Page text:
Hofstede in his cultures and organizations defines different levels of culture. He claims that every person has a national pattern of thinking and doing things that is acquired as an individual grows up. This pattern cannot be overruled by another pattern unless a person unlearns it first to learn the new cultural practices. However, the unlearning process is difficult for most individuals. Therefore, in most cases people tend to retain their cultural practices. The programming pattern starts right at the family then extends to the neighborhood and society, and it finally extends to the national level. The national level concerns itself with the way people in a country approach issues in a collective manner. The regional or ethnic level concerns itself with the region or ethnic group a person comes from. The gender level concerns itself with whether a person is a male or female. The generation level concerns itself with the period of birth, thereby draws a clear distinction between children and their parents as well as grandparents. The social class level concerns itself with opportunities one acquires in life. Finally, for the employed people, there is an organizational level that concerns itself with the way employees are programmed by their organizations (Hofstede, 2003).

In terms of dimensions, Hofstede claims that there are five dimensions of cultures. The first one is power distance that determines the extent at which people accept and expect power to be distributed unequally. The second one is individualism that determines the extent at which people in one culture are close or far from one another. The third one is masculinity that determines the extent at which gender roles are clearly distinct and defined in a culture. The fourth one is uncertainty avoidance that determines the extent at which cultures feel threatened by external forces that are unknown to them. The fifth dimension is the Confucian dynamism that determines the stability of the cultures (Hofstede, 2003).

South Africa has different cultures and eleven official languages. The eleven official languages demonstrate the cultural diversity in the country. However, at a national level these cultural diversities take the form of an African culture even though they might be slightly different at regional levels. This culture reflects high levels of collectivism and social grouping in the sense that South Africans prefer to work together as groups (Robbins et al., 2013). The said aspect has been instrumental in the formation of NGOs in the country because majority of the people have identified with them. It has also been instrumental in the daily running of NGOs because South Africans expect these organizations to collaborate with the government in delivering services.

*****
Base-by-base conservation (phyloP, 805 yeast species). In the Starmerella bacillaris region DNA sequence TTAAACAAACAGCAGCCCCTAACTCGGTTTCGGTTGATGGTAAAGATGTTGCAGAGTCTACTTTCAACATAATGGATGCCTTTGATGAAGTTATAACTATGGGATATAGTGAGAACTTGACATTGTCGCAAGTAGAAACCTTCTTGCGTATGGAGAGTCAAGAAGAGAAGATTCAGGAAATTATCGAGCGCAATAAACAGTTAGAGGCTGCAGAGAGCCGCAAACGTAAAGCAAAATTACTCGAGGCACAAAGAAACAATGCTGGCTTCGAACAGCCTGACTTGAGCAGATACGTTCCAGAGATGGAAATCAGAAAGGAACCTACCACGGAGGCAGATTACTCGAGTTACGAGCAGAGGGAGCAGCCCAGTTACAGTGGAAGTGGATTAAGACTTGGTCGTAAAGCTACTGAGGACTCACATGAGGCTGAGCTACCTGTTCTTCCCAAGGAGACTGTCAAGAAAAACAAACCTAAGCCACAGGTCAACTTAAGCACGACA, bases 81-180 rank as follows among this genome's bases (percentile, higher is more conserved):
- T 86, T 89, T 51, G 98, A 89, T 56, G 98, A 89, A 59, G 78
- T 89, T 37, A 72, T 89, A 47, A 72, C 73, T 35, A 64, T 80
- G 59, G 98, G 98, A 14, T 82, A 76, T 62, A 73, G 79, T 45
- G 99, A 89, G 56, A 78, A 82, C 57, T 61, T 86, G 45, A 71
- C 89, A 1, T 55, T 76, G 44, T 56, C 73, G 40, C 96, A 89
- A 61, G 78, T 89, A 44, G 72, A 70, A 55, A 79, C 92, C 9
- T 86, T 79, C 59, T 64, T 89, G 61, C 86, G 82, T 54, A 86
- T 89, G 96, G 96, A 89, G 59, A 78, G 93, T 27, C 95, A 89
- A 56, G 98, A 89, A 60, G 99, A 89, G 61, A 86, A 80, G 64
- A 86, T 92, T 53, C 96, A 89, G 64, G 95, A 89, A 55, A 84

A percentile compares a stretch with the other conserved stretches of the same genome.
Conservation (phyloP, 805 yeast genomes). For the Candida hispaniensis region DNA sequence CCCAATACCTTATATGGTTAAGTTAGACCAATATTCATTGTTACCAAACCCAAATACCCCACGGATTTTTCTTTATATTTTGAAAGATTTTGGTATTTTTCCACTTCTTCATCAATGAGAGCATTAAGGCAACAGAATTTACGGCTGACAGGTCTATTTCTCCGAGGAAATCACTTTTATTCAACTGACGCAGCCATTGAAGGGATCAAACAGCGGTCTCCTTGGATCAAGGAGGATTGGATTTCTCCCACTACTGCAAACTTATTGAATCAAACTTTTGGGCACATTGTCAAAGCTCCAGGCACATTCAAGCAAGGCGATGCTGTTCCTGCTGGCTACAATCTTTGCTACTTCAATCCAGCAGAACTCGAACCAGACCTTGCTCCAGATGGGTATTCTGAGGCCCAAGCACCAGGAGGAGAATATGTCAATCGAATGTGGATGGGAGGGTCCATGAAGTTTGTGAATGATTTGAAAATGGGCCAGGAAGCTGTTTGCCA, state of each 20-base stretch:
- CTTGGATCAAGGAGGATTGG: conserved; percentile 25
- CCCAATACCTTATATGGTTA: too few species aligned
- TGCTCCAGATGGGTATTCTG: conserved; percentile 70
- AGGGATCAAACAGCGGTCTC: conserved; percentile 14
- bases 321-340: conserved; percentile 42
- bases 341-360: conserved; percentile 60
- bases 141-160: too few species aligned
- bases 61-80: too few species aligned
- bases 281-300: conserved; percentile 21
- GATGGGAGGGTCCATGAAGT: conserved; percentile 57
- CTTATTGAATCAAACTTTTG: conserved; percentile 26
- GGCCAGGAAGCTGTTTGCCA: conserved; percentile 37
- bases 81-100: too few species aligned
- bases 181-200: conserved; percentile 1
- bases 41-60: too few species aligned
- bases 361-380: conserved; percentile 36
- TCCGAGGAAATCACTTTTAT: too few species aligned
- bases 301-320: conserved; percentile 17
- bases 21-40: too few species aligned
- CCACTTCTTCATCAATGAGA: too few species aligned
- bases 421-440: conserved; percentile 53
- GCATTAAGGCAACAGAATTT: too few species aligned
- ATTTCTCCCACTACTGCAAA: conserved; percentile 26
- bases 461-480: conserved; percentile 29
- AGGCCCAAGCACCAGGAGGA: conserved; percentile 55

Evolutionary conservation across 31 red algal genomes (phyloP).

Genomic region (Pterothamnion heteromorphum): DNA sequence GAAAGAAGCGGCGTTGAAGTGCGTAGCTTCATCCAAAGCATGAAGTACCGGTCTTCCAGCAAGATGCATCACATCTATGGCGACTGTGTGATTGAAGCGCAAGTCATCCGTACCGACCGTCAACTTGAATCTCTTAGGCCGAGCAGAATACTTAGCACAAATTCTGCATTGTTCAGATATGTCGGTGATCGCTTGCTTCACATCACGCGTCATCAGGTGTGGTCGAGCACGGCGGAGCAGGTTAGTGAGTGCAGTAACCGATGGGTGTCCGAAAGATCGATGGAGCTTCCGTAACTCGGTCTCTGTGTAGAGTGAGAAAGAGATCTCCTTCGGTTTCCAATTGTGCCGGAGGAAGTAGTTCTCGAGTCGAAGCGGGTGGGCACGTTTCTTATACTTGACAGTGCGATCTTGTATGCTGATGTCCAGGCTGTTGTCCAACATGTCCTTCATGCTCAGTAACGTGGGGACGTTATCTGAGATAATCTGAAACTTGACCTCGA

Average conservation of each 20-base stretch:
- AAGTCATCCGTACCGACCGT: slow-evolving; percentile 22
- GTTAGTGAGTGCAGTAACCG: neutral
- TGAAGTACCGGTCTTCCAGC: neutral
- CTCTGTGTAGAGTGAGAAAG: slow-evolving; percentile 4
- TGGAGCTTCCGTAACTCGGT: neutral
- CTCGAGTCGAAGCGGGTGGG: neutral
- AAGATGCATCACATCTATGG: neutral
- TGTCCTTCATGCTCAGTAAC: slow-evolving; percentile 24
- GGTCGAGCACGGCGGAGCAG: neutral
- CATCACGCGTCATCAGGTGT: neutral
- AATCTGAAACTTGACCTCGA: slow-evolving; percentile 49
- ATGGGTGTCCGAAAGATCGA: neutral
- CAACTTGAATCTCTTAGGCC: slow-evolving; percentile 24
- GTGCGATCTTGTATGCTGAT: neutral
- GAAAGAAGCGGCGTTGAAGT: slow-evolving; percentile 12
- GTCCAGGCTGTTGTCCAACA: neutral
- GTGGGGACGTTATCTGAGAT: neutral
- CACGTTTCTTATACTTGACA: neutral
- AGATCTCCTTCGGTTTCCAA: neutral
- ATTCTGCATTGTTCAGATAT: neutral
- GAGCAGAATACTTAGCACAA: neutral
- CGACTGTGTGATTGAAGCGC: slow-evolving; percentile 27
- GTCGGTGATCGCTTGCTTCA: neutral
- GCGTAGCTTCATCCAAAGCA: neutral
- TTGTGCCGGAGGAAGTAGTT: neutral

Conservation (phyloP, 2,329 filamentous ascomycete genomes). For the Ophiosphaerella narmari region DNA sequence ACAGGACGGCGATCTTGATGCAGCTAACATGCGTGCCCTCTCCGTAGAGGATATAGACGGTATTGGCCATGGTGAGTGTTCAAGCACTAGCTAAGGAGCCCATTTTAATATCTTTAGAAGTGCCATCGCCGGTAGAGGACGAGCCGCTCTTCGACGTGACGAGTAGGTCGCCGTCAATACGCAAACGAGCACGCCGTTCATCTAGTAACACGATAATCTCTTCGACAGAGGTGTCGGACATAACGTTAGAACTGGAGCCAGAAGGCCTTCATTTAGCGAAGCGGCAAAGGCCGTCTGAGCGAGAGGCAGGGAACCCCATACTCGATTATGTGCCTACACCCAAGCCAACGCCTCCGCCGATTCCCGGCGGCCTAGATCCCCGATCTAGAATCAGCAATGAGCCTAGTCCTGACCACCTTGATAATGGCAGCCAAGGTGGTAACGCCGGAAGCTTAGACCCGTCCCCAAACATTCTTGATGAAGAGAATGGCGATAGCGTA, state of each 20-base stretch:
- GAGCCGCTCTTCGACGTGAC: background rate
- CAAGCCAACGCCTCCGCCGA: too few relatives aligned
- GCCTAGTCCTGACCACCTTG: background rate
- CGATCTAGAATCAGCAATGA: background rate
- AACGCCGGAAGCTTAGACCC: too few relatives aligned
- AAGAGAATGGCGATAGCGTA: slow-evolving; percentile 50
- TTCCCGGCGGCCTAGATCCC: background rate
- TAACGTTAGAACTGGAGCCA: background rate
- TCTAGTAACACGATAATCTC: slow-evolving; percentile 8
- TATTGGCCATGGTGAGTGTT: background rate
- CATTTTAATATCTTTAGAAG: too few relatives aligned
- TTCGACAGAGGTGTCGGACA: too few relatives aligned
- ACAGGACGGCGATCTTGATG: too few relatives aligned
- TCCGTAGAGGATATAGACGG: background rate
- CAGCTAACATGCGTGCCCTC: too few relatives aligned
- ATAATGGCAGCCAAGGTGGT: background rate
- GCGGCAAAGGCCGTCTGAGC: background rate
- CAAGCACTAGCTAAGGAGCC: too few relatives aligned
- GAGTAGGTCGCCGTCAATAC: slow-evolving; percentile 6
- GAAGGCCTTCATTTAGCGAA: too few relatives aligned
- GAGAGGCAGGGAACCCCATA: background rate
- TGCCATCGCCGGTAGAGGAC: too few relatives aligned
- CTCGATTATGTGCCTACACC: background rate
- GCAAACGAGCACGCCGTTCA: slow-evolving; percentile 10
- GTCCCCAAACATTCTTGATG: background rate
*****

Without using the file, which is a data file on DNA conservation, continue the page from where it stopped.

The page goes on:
On the other hand, South Africans believe in sharing responsibilities in families between men and women. In spite of this fact, South Africa is a highly masculine society. This means that men tend to run NGOs than women do. In addition, men tend to make decisions in most cases rather than allowing women to do so. This being the case, it is likely that men tend to run NGOs without necessarily involving women. At the same time, it is likely to find women holding lower positions in NGOs than men because men tend to control these organizations. After the country attained independence, this issue was evident in the sense that women were fighting for positions in NGOs (Spierenburg, 2004). In fact, women struggled to get their current positions in NGOs.

Political Influence

Political influence is also a significant factor that NGOs in SA have to contend with. Although one may think that little can be said about political influence in SA because the country attained independence in 1994, there is a lot to talk about for the last few years. Starting with the last days of apartheid, NGOs had massive political influence on many issues. In addition, they had great influences on the communities because the government had failed to provide services, especially to the black people that were the majority. Apart from this, majority of NGOs had become replacements for exiled political organizations in the country. Zeleza claims that the real nature of NGOs during this period had transformed to antigovernment because their antagonistic relationship with the government was defined by liberation movements and apartheid (Zeleza 2004). In fact, even though most of the NGOs like HIV/AIDS related ones had definite mandates, they all shared a common vision that sought to overthrow the apartheid government, but this vision was not defined clearly.

In spite of the fact that majority of the NGOs were influential politically before the new government came into power, majority of them weakened after the new government came into power. This had nothing to do with the new government because the government nurtured them, but the weakening had something to do with the fact that majority of their senior leaders became public servants. In addition, the weakening had something to do with meager funding these organizations received from their foreign funders. Nevertheless, the NGOs that survived the funding challenge and redefined their roles were able to rekindle and run normally. The HIV/AIDS organizations were among the organizations that survived the challenge because their roles were still intact (Mark, 2004). Consequently, these NGOs enjoyed a moment of good relationship with President Mandela’s government. The organizations helped in transforming the economy by providing services. However, political influence took another direction when Mbeki became the president. In particular, President Mbeki saw NGOs as non-parties that were interfering with political processes thereby sought to tame them.